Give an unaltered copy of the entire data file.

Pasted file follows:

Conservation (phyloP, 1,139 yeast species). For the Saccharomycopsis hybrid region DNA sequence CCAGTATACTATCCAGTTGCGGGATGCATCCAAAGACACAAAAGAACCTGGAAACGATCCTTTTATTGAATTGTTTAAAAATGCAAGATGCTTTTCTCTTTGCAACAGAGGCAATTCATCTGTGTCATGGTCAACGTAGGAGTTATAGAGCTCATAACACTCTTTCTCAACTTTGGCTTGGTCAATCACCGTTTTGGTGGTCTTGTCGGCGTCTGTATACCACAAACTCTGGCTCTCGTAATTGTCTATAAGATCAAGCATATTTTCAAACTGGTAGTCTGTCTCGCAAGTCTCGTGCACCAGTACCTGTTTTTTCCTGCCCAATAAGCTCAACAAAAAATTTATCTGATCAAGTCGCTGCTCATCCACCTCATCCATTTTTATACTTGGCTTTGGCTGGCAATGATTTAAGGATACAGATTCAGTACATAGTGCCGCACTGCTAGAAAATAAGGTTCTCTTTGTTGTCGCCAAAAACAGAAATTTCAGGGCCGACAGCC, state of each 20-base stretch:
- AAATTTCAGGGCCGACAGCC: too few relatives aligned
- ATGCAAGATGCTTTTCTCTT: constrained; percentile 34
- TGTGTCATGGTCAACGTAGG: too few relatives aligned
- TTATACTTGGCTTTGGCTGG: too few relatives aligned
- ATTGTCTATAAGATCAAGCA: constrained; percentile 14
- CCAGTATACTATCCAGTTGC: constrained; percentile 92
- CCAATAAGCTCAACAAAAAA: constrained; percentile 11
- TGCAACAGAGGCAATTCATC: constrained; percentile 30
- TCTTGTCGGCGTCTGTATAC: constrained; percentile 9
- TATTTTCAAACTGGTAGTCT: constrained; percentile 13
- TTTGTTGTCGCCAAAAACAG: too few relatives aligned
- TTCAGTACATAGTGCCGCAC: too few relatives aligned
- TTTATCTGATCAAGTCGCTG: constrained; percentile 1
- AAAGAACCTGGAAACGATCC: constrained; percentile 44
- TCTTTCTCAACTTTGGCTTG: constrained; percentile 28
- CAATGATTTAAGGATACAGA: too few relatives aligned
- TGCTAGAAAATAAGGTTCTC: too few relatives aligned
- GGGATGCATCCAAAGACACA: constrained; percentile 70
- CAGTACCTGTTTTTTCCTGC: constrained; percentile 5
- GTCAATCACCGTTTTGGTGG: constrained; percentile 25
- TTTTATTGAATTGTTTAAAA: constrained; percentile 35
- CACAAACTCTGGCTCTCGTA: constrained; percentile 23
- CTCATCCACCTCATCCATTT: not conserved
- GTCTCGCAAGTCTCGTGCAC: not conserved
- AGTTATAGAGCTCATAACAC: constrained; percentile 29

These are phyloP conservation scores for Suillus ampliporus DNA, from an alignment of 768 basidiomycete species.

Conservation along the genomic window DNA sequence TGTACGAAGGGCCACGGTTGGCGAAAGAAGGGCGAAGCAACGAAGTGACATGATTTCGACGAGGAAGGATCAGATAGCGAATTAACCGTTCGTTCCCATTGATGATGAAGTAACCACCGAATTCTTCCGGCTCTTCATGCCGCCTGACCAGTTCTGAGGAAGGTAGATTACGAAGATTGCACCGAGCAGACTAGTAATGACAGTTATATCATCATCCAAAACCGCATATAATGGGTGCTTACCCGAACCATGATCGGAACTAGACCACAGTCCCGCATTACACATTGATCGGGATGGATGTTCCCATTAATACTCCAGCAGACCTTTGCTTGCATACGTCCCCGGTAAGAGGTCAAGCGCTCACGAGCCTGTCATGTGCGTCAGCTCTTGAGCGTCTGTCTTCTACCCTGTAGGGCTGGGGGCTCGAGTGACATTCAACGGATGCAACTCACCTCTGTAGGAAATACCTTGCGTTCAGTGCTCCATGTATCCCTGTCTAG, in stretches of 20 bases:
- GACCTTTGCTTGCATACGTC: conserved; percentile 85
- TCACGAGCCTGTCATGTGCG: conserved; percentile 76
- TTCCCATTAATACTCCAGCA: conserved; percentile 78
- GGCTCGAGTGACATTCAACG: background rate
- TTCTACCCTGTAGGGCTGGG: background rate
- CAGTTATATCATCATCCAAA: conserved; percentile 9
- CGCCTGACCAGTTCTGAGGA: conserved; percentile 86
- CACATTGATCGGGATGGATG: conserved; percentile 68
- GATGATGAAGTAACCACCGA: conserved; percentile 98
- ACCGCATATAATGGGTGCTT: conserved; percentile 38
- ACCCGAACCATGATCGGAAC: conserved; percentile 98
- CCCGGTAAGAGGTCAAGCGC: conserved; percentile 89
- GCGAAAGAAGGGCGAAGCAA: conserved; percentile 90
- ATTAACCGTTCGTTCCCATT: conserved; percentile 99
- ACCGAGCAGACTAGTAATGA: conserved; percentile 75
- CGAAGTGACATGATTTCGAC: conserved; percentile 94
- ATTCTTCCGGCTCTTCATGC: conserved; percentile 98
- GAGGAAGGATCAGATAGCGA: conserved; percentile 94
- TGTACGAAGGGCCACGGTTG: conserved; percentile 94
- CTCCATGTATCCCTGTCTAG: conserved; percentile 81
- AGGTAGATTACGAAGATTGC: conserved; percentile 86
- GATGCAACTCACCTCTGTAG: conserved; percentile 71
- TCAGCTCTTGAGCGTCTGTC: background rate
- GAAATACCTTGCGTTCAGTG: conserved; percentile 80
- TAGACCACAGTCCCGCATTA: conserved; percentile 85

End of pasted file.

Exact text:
Conservation (phyloP, 1,139 yeast species). For the Saccharomycopsis hybrid region DNA sequence CCAGTATACTATCCAGTTGCGGGATGCATCCAAAGACACAAAAGAACCTGGAAACGATCCTTTTATTGAATTGTTTAAAAATGCAAGATGCTTTTCTCTTTGCAACAGAGGCAATTCATCTGTGTCATGGTCAACGTAGGAGTTATAGAGCTCATAACACTCTTTCTCAACTTTGGCTTGGTCAATCACCGTTTTGGTGGTCTTGTCGGCGTCTGTATACCACAAACTCTGGCTCTCGTAATTGTCTATAAGATCAAGCATATTTTCAAACTGGTAGTCTGTCTCGCAAGTCTCGTGCACCAGTACCTGTTTTTTCCTGCCCAATAAGCTCAACAAAAAATTTATCTGATCAAGTCGCTGCTCATCCACCTCATCCATTTTTATACTTGGCTTTGGCTGGCAATGATTTAAGGATACAGATTCAGTACATAGTGCCGCACTGCTAGAAAATAAGGTTCTCTTTGTTGTCGCCAAAAACAGAAATTTCAGGGCCGACAGCC, state of each 20-base stretch:
- AAATTTCAGGGCCGACAGCC: too few relatives aligned
- ATGCAAGATGCTTTTCTCTT: constrained; percentile 34
- TGTGTCATGGTCAACGTAGG: too few relatives aligned
- TTATACTTGGCTTTGGCTGG: too few relatives aligned
- ATTGTCTATAAGATCAAGCA: constrained; percentile 14
- CCAGTATACTATCCAGTTGC: constrained; percentile 92
- CCAATAAGCTCAACAAAAAA: constrained; percentile 11
- TGCAACAGAGGCAATTCATC: constrained; percentile 30
- TCTTGTCGGCGTCTGTATAC: constrained; percentile 9
- TATTTTCAAACTGGTAGTCT: constrained; percentile 13
- TTTGTTGTCGCCAAAAACAG: too few relatives aligned
- TTCAGTACATAGTGCCGCAC: too few relatives aligned
- TTTATCTGATCAAGTCGCTG: constrained; percentile 1
- AAAGAACCTGGAAACGATCC: constrained; percentile 44
- TCTTTCTCAACTTTGGCTTG: constrained; percentile 28
- CAATGATTTAAGGATACAGA: too few relatives aligned
- TGCTAGAAAATAAGGTTCTC: too few relatives aligned
- GGGATGCATCCAAAGACACA: constrained; percentile 70
- CAGTACCTGTTTTTTCCTGC: constrained; percentile 5
- GTCAATCACCGTTTTGGTGG: constrained; percentile 25
- TTTTATTGAATTGTTTAAAA: constrained; percentile 35
- CACAAACTCTGGCTCTCGTA: constrained; percentile 23
- CTCATCCACCTCATCCATTT: not conserved
- GTCTCGCAAGTCTCGTGCAC: not conserved
- AGTTATAGAGCTCATAACAC: constrained; percentile 29

These are phyloP conservation scores for Suillus ampliporus DNA, from an alignment of 768 basidiomycete species.

Conservation along the genomic window DNA sequence TGTACGAAGGGCCACGGTTGGCGAAAGAAGGGCGAAGCAACGAAGTGACATGATTTCGACGAGGAAGGATCAGATAGCGAATTAACCGTTCGTTCCCATTGATGATGAAGTAACCACCGAATTCTTCCGGCTCTTCATGCCGCCTGACCAGTTCTGAGGAAGGTAGATTACGAAGATTGCACCGAGCAGACTAGTAATGACAGTTATATCATCATCCAAAACCGCATATAATGGGTGCTTACCCGAACCATGATCGGAACTAGACCACAGTCCCGCATTACACATTGATCGGGATGGATGTTCCCATTAATACTCCAGCAGACCTTTGCTTGCATACGTCCCCGGTAAGAGGTCAAGCGCTCACGAGCCTGTCATGTGCGTCAGCTCTTGAGCGTCTGTCTTCTACCCTGTAGGGCTGGGGGCTCGAGTGACATTCAACGGATGCAACTCACCTCTGTAGGAAATACCTTGCGTTCAGTGCTCCATGTATCCCTGTCTAG, in stretches of 20 bases:
- GACCTTTGCTTGCATACGTC: conserved; percentile 85
- TCACGAGCCTGTCATGTGCG: conserved; percentile 76
- TTCCCATTAATACTCCAGCA: conserved; percentile 78
- GGCTCGAGTGACATTCAACG: background rate
- TTCTACCCTGTAGGGCTGGG: background rate
- CAGTTATATCATCATCCAAA: conserved; percentile 9
- CGCCTGACCAGTTCTGAGGA: conserved; percentile 86
- CACATTGATCGGGATGGATG: conserved; percentile 68
- GATGATGAAGTAACCACCGA: conserved; percentile 98
- ACCGCATATAATGGGTGCTT: conserved; percentile 38
- ACCCGAACCATGATCGGAAC: conserved; percentile 98
- CCCGGTAAGAGGTCAAGCGC: conserved; percentile 89
- GCGAAAGAAGGGCGAAGCAA: conserved; percentile 90
- ATTAACCGTTCGTTCCCATT: conserved; percentile 99
- ACCGAGCAGACTAGTAATGA: conserved; percentile 75
- CGAAGTGACATGATTTCGAC: conserved; percentile 94
- ATTCTTCCGGCTCTTCATGC: conserved; percentile 98
- GAGGAAGGATCAGATAGCGA: conserved; percentile 94
- TGTACGAAGGGCCACGGTTG: conserved; percentile 94
- CTCCATGTATCCCTGTCTAG: conserved; percentile 81
- AGGTAGATTACGAAGATTGC: conserved; percentile 86
- GATGCAACTCACCTCTGTAG: conserved; percentile 71
- TCAGCTCTTGAGCGTCTGTC: background rate
- GAAATACCTTGCGTTCAGTG: conserved; percentile 80
- TAGACCACAGTCCCGCATTA: conserved; percentile 85